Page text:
As the U.S. was beating The Netherlands in France on Sunday, the league announced Budweiser had become its first beer sponsor and will attach its name to a host of elements such as the championship game.

A check of the league website shows Budweiser adds a significant sense of legitimacy to the league along with Nike. The three other NWSL sponsors are Cutter, which is an insect repellent, Thorne, which produces supplements, and Lifetime Network, although it doesn’t seem to have much if any involvement in airing league matches. ESPN will air matches on ESPN2 and ESPN News for the remainder of the season.

Budweiser is a step the NWSL has needed, and the Team USA players should address directly because that’s where the future of the professional games lies. And, women need to recognize that because equal pay requires equal results within capitalism. Kansas City can be a valuable asset in this arena. Atlanta, too.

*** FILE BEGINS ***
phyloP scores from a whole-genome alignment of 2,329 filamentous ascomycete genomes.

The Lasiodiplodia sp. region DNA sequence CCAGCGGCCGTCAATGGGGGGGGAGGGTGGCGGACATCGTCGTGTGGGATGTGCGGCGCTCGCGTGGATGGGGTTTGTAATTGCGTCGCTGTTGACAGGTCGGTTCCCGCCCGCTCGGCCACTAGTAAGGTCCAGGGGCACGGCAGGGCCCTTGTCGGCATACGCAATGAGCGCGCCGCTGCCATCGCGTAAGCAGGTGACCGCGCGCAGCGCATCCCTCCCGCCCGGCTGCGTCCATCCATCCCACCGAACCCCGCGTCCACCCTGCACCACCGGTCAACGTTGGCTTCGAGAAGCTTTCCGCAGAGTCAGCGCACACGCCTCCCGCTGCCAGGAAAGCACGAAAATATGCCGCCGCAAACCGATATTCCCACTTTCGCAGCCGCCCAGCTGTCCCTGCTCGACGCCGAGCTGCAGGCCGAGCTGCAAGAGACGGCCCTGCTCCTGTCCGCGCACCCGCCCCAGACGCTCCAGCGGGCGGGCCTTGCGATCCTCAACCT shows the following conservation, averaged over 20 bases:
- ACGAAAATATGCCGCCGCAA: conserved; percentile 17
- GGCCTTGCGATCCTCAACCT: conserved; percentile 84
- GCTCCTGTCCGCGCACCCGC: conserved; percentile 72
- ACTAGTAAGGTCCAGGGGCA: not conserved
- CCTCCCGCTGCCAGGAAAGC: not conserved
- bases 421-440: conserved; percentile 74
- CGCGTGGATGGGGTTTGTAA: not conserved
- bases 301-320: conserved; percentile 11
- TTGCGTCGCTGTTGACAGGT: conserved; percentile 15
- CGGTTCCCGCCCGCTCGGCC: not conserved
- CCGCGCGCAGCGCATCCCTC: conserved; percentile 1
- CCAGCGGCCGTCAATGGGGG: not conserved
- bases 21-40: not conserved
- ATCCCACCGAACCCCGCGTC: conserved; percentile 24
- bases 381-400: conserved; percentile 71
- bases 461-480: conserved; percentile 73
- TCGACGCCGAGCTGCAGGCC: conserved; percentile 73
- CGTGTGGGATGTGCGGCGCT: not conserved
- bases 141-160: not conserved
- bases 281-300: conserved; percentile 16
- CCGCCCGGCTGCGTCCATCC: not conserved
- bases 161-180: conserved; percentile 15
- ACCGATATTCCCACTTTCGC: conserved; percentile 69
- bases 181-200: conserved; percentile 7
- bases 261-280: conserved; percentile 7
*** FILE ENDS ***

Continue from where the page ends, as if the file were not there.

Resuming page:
During the World Cup final the FOX broadcast switched to a party being held in a public section of Kansas City that attracted a reported 10,000 fans. It was a wild atmosphere worthy of such an event. Kansas City officials used the party to promote the city as a host site for men’s World Cup headed for North American in 2026.

Kansas City is a great soccer town, evident by 10,000 fans showing up to watch Team USA win the World Cup. But, where is the town on women’s soccer? It had one, but it folded and its players moved to Salt Lake City, Utah to form the Utah Royals FC.